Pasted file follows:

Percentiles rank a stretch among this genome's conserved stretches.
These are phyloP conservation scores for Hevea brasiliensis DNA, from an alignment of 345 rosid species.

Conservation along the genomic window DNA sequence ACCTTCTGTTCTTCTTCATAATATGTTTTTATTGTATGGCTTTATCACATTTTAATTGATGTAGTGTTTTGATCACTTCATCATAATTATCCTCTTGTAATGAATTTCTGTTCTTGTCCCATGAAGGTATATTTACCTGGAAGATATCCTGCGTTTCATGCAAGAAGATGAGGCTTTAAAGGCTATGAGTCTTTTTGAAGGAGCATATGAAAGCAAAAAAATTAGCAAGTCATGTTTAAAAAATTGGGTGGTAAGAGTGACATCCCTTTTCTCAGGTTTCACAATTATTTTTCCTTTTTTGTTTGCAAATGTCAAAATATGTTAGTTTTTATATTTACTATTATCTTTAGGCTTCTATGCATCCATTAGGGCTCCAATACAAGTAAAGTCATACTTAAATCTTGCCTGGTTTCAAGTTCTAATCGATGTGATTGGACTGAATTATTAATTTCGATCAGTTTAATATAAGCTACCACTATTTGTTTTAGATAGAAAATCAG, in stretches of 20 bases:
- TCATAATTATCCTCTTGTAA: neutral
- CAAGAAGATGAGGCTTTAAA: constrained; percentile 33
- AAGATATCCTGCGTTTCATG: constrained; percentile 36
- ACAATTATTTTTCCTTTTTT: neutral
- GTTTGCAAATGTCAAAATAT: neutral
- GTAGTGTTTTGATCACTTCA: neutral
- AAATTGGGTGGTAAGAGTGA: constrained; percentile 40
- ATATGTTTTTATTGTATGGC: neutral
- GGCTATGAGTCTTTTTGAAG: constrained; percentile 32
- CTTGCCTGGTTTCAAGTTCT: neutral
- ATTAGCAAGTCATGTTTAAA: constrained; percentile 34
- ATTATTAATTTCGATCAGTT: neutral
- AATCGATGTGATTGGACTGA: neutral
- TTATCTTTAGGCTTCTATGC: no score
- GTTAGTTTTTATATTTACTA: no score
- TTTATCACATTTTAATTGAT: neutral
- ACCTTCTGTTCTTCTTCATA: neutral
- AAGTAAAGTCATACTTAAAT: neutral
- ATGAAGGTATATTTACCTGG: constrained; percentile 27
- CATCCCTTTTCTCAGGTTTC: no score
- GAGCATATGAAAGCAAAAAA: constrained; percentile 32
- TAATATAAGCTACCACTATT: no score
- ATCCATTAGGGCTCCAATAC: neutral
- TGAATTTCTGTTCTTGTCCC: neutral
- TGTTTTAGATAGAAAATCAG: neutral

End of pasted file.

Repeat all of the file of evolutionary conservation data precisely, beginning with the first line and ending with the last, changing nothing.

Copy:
Percentiles rank a stretch among this genome's conserved stretches.
These are phyloP conservation scores for Hevea brasiliensis DNA, from an alignment of 345 rosid species.

Conservation along the genomic window DNA sequence ACCTTCTGTTCTTCTTCATAATATGTTTTTATTGTATGGCTTTATCACATTTTAATTGATGTAGTGTTTTGATCACTTCATCATAATTATCCTCTTGTAATGAATTTCTGTTCTTGTCCCATGAAGGTATATTTACCTGGAAGATATCCTGCGTTTCATGCAAGAAGATGAGGCTTTAAAGGCTATGAGTCTTTTTGAAGGAGCATATGAAAGCAAAAAAATTAGCAAGTCATGTTTAAAAAATTGGGTGGTAAGAGTGACATCCCTTTTCTCAGGTTTCACAATTATTTTTCCTTTTTTGTTTGCAAATGTCAAAATATGTTAGTTTTTATATTTACTATTATCTTTAGGCTTCTATGCATCCATTAGGGCTCCAATACAAGTAAAGTCATACTTAAATCTTGCCTGGTTTCAAGTTCTAATCGATGTGATTGGACTGAATTATTAATTTCGATCAGTTTAATATAAGCTACCACTATTTGTTTTAGATAGAAAATCAG, in stretches of 20 bases:
- TCATAATTATCCTCTTGTAA: neutral
- CAAGAAGATGAGGCTTTAAA: constrained; percentile 33
- AAGATATCCTGCGTTTCATG: constrained; percentile 36
- ACAATTATTTTTCCTTTTTT: neutral
- GTTTGCAAATGTCAAAATAT: neutral
- GTAGTGTTTTGATCACTTCA: neutral
- AAATTGGGTGGTAAGAGTGA: constrained; percentile 40
- ATATGTTTTTATTGTATGGC: neutral
- GGCTATGAGTCTTTTTGAAG: constrained; percentile 32
- CTTGCCTGGTTTCAAGTTCT: neutral
- ATTAGCAAGTCATGTTTAAA: constrained; percentile 34
- ATTATTAATTTCGATCAGTT: neutral
- AATCGATGTGATTGGACTGA: neutral
- TTATCTTTAGGCTTCTATGC: no score
- GTTAGTTTTTATATTTACTA: no score
- TTTATCACATTTTAATTGAT: neutral
- ACCTTCTGTTCTTCTTCATA: neutral
- AAGTAAAGTCATACTTAAAT: neutral
- ATGAAGGTATATTTACCTGG: constrained; percentile 27
- CATCCCTTTTCTCAGGTTTC: no score
- GAGCATATGAAAGCAAAAAA: constrained; percentile 32
- TAATATAAGCTACCACTATT: no score
- ATCCATTAGGGCTCCAATAC: neutral
- TGAATTTCTGTTCTTGTCCC: neutral
- TGTTTTAGATAGAAAATCAG: neutral